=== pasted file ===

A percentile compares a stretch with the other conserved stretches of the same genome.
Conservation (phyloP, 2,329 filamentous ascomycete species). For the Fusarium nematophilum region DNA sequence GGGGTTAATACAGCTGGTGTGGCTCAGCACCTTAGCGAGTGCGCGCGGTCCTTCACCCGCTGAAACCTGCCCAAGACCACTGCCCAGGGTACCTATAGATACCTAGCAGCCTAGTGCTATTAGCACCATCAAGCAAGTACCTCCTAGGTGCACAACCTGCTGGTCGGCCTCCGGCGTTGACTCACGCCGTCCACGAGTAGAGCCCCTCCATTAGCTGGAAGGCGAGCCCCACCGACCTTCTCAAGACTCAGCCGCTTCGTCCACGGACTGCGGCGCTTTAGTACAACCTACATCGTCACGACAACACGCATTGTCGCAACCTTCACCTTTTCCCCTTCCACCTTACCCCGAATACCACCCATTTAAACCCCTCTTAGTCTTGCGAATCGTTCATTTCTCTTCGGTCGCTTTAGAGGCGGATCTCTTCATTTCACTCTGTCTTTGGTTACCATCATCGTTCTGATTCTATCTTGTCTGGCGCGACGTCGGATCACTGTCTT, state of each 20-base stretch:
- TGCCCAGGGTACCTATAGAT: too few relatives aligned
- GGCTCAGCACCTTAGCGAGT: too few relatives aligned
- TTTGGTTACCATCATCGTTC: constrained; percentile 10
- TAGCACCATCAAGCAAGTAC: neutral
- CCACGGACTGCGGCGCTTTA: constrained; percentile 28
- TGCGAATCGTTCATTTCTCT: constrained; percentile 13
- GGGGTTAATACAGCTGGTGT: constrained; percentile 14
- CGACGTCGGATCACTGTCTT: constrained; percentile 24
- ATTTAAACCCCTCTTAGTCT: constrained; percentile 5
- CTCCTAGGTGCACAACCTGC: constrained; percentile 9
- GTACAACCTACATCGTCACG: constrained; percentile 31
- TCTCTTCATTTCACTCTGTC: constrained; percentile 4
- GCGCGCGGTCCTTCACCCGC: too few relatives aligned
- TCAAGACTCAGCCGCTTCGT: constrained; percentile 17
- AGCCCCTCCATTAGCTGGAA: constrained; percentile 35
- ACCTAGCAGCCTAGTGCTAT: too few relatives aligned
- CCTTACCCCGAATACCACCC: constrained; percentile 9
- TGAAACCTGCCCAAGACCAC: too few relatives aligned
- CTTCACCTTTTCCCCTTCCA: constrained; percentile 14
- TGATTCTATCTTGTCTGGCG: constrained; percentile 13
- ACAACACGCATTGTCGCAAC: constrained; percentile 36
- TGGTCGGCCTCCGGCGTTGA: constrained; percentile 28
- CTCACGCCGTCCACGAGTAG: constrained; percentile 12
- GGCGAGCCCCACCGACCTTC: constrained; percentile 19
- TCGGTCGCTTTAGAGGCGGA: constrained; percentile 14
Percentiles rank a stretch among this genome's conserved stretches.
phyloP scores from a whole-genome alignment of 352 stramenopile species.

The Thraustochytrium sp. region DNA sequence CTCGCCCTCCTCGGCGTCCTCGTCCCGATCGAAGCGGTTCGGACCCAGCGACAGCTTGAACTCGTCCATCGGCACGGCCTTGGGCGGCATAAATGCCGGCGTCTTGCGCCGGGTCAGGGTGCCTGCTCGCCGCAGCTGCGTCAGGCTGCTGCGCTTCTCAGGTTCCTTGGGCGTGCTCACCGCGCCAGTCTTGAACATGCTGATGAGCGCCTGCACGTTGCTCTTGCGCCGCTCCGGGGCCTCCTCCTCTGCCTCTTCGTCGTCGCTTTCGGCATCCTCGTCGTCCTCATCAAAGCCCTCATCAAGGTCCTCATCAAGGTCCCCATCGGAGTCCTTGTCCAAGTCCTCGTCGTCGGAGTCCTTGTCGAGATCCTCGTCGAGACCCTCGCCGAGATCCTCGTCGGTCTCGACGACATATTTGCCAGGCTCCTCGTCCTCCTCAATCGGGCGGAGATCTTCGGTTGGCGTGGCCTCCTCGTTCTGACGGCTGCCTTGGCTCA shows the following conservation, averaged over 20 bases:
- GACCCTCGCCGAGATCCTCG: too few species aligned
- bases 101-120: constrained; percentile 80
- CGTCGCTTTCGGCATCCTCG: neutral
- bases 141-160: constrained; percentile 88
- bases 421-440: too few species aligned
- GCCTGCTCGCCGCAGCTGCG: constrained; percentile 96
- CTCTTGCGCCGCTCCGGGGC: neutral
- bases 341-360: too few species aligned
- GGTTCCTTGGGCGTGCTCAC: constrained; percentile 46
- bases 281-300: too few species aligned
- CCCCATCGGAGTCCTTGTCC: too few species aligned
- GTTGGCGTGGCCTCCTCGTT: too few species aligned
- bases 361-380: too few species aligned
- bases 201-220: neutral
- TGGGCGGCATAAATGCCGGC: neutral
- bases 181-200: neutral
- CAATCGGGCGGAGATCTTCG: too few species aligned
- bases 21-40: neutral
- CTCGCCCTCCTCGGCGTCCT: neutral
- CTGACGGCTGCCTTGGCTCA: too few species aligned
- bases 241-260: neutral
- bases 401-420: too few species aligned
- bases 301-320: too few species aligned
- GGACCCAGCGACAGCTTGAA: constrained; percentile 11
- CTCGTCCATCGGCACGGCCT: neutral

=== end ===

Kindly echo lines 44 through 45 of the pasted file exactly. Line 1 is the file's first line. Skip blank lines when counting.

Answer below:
- bases 201-220: neutral
- TGGGCGGCATAAATGCCGGC: neutral